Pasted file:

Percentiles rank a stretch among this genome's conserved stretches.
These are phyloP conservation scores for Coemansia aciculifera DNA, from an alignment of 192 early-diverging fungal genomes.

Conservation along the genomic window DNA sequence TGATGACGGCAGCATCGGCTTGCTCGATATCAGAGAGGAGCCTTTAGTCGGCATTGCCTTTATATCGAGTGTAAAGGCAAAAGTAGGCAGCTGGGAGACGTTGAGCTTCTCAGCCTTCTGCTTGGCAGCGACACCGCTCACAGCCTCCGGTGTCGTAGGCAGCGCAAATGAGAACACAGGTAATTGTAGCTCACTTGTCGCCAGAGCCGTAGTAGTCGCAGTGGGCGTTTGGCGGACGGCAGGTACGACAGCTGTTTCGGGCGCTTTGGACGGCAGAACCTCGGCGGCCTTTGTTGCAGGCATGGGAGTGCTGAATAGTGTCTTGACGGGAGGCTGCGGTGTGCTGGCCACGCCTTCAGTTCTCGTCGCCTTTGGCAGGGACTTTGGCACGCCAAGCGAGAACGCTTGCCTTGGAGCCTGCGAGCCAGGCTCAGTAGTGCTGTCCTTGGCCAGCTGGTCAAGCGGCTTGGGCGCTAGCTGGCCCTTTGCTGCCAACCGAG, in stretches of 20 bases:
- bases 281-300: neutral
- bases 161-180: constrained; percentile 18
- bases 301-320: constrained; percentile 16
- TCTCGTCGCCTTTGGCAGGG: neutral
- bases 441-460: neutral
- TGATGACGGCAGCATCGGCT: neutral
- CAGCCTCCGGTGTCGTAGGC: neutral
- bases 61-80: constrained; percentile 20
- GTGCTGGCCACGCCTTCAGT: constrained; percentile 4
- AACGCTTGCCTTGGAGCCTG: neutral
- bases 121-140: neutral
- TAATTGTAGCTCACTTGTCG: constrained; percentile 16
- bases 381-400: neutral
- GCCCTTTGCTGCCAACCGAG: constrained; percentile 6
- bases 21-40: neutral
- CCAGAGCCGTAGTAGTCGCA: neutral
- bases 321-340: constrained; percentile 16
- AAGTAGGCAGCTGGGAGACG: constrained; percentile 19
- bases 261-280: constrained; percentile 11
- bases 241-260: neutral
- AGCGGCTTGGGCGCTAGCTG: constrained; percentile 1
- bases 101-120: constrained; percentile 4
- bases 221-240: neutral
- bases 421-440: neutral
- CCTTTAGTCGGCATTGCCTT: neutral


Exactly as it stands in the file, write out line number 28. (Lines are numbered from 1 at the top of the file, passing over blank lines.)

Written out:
- CCTTTAGTCGGCATTGCCTT: neutral